Category Archives: Audio Guides
Audio and multimedia guides in the tradition of the best radio storytelling, created for the city of Warsaw, Poland
Marie (Maria in Polish) Skłodowska-Curie is another child of the city who (like Chopin) left to make it in Paris. She’s arguably the most famous female in the sciences, the winner of not just one, but two Nobel prizes – one in Physics, one in Chemistry. One of my favorite details about her is that she refused to see any danger in the substances she was studying in stubborn pursuit of the good they could do. Her fingers were blackened with radiation burns because she wouldn’t wear gloves – she touched these elements daily with her bare hands.
Warsaw launched a year-long celebration of Curie, commissioning works from local artists and media-makers – murals covering the sides of neighborhood buildings, interactive atomic bicycles, sculptures, and even a multimedia audio guide from myself and Anna Piwowarska.
Check it all out here.
For this project, Anna and I wanted to bring the best of what documentary and radio features can do – intimate and memorable storytelling, provocatively mixed sound, meaningful musical scoring – to an audio tour. The result is a kind of historical documentary with direction, a walk guided by good stories and aural atmospheres.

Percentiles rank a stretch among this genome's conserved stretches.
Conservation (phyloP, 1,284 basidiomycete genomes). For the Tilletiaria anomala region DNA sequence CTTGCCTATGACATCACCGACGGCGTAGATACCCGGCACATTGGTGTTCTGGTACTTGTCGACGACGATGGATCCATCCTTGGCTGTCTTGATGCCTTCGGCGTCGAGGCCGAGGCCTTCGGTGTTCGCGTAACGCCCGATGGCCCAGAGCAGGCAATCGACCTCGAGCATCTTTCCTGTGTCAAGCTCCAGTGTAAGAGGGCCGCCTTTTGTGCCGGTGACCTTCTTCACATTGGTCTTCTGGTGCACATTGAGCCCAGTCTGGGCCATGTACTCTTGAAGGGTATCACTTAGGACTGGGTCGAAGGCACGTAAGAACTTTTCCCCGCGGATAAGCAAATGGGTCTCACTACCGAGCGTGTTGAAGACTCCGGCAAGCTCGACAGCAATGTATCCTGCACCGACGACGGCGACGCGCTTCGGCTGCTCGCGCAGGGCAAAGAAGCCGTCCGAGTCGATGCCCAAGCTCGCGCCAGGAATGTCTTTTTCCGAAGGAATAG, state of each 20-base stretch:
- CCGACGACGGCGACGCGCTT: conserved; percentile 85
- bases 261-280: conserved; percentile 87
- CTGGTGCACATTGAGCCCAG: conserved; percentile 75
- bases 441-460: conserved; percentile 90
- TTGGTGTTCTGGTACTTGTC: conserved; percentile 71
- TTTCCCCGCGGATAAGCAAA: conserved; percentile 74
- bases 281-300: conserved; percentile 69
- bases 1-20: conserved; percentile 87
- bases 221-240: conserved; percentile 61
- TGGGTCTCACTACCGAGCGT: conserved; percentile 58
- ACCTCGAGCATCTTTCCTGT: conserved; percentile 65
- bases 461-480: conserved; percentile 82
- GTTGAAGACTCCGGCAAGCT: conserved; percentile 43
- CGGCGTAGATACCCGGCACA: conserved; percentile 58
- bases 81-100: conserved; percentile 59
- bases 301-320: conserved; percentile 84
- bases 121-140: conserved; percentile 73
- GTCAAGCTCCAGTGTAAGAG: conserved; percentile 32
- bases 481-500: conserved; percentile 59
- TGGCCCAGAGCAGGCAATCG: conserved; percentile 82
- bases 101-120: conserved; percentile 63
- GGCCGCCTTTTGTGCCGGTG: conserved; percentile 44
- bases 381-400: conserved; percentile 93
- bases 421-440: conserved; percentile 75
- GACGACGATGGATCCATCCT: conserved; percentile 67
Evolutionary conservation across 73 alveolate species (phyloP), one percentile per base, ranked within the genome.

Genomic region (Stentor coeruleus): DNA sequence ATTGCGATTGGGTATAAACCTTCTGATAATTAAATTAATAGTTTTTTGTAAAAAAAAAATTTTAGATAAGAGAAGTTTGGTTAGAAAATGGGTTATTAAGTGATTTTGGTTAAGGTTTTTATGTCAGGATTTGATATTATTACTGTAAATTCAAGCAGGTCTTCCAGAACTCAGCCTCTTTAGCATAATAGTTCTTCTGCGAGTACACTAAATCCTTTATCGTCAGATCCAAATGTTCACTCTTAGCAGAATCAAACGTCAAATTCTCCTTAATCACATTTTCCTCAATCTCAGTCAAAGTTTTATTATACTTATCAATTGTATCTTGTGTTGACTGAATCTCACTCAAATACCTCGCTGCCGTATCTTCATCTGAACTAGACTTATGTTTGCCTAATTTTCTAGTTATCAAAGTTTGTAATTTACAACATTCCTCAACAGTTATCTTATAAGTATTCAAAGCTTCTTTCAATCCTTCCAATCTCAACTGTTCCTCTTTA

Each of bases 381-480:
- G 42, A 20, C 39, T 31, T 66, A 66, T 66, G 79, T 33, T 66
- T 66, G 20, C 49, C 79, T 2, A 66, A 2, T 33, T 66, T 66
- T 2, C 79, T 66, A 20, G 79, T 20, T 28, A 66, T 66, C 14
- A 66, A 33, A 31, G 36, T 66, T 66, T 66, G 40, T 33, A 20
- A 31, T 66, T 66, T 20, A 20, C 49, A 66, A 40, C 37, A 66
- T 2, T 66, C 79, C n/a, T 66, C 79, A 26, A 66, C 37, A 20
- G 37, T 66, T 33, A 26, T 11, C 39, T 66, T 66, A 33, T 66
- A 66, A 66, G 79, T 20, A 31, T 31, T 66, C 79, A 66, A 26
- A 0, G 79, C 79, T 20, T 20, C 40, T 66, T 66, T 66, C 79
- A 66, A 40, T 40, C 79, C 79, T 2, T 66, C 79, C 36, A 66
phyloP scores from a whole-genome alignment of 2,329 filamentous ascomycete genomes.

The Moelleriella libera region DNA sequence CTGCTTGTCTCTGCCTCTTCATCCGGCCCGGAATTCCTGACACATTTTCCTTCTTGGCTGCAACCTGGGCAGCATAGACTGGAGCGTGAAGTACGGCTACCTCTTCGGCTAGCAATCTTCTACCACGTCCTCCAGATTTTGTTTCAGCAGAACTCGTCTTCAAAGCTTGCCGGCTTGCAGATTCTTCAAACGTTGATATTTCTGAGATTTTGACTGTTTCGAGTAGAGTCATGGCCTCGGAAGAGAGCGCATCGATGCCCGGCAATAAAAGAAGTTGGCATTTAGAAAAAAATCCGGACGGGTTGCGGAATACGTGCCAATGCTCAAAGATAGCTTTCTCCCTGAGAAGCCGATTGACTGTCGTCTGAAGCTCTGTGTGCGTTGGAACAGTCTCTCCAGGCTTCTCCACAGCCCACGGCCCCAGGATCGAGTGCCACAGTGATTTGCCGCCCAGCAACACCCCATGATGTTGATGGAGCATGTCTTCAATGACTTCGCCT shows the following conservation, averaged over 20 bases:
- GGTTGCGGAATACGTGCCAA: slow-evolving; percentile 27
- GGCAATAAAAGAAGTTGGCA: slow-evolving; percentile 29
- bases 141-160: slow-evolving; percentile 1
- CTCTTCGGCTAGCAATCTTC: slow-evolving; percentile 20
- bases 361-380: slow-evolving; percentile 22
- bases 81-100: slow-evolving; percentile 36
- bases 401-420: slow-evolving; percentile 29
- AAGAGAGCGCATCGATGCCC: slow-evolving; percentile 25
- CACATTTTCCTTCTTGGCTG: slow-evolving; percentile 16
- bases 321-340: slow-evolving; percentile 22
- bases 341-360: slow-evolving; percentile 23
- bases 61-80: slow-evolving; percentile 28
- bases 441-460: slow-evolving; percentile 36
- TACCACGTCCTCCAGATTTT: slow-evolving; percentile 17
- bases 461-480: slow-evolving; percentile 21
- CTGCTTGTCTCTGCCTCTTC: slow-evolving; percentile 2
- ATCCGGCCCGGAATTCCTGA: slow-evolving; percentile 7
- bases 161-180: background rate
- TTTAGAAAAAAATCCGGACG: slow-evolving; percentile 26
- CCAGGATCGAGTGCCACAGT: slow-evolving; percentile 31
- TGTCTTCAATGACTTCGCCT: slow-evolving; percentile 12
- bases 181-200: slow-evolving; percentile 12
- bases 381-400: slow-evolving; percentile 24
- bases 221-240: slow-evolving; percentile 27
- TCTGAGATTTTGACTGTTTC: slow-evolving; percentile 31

Warsaw is in many ways the perfect place for an audio tour. It’s a city with a tumultuous history, a violent past where struggle nearly wiped away the visual evidence of entire eras. Our project guides visitors to a disappeared city that may be invisible to the eye, but it can be resurrected for the ear. Morever, Chopin’s Polish story is inherently a dramatic one. His entire childhood and youth was spent in Warsaw, it’s where he grew up before left his homeland forever – so the emotion in these places is palpable. Each stop evokes the inspiration of a very talented child and the sorrow of a past that can never be revisited.
Here’s 3 bits of the tour to sample:
1. An excerpt from Stop 3, Palac Kazimierzowski – the place where Chopin spent many of his secondary school years, and the time of his life when he overheard sounds that would change his music forever.
2. Stop 5, Sisters of the Visitation Church – a quick, fun stop at the place where young Chopin had the privilege of playing as his school’s official organist – and apparently he used to get a bit carried away with the role.
3. An excerpt from Stop 11, the Wessel Palace/Saxon Post Office – the place where Chopin got on a carriage out of Warsaw so he could make it big in Paris. He didn’t know then that he’d never return to his homeland again – at least not all of him (his body was buried in Paris, but his heart was smuggled back to Warsaw).